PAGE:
One year, the Hokies were coming off a season that included the breakout success of two true freshman wide receivers, Isaiah Ford and Cam Phillips. Hokie fans knew they had the top-end wide receivers that had been lacking for a couple seasons, but questions were raised about whether someone could step up and provide some depth behind the duo.
One player that many fans were intrigued by was Jaylen Bradshaw who redshirted during the 2014 season. Many wondered if Bradshaw was going to be an under-the-radar gem as Frank Beamer and his staff had gotten many times in the past as someone that had only received 6 offers with Virginia Tech being the only one from a power 5 conference.
However, Bradshaw and the rest of the backup wide receivers struggled to step up and Virginia Tech basically used only two true wide receivers last season with Ford and Phillips plus Bucky Hodges being used outside some. In addition to that, Virginia Tech focused heavily on recruiting wide receivers and gained four wide receiver commitment including three who enrolled early.
Entering this spring, any spotlight that was on Jaylen Bradshaw last spring is gone but the pressure is greater than it has ever been if he wants to make it with the Hokies.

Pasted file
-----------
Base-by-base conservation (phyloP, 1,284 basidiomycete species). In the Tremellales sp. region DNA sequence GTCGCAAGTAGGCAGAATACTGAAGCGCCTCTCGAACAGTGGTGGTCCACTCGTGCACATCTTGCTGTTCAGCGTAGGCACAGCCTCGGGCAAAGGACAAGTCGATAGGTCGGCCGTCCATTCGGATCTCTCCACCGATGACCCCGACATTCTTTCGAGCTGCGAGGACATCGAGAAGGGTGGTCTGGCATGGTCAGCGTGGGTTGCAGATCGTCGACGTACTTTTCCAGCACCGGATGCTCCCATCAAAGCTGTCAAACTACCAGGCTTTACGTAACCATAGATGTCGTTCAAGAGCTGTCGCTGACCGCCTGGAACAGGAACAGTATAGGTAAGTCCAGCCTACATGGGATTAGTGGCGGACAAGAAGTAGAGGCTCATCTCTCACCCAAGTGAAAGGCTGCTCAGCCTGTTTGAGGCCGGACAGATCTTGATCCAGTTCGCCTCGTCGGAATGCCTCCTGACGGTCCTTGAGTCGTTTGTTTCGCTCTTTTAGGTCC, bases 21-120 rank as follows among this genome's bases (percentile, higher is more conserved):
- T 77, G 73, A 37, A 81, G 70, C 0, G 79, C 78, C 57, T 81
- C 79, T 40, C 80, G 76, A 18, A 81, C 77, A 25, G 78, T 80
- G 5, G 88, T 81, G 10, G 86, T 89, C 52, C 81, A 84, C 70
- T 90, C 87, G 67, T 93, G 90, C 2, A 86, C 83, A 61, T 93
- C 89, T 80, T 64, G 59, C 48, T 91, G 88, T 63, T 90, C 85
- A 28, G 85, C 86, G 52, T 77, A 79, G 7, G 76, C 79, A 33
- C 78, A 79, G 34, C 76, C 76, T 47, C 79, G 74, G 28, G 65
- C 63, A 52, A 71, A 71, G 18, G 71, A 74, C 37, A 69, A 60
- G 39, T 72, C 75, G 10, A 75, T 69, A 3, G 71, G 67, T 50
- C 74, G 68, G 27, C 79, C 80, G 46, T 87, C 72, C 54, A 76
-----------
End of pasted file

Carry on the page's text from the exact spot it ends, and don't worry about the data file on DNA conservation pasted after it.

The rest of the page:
With Samuel Denmark, Eric Kumah, and Divine Deablo on campus; Bradshaw needs to have a good spring with all indications being that Justin Fuente is prepared to give the freshman wide receivers playing time in the fall if their the best of the group battling for playing time behind Phillips and Ford. Bradshaw will also have to adapt to a new offense though the change might not be as hard for him as it is for someone like Deon Newsome who has been in the program even longer.
For Bradshaw, the time is now if he is going to claim playing time as Kumah, Deablo, and Denmark all are quite talented wide receivers that can make an early impact and may even start the spring ahead of Bradshaw on the depth chart. The good news for Bradshaw is that behind Ford and Phillips, the wide receiver depth chart should be fairly wide open with the new staff, but that also means that his age and time in the program won’t mean much of anything.
Bradshaw does have decent size, speed, and athleticism for the position but the trio of early enrollees all have standout qualities with Kumah having great size and some solid wide receivers skills, Denmark having great speed, and Deablo having tremendous size and athleticism. Bradshaw will have to become a better athlete and will have to develop into a more mature wide receiver than the early enrollee trio.
Jaylen Bradshaw has the potential to be a surprise this spring and that is exactly what he is going to have to do if he wants to earn playing time with the Hokies. If not, Bradshaw’s Virginia Tech football career will likely be near its end.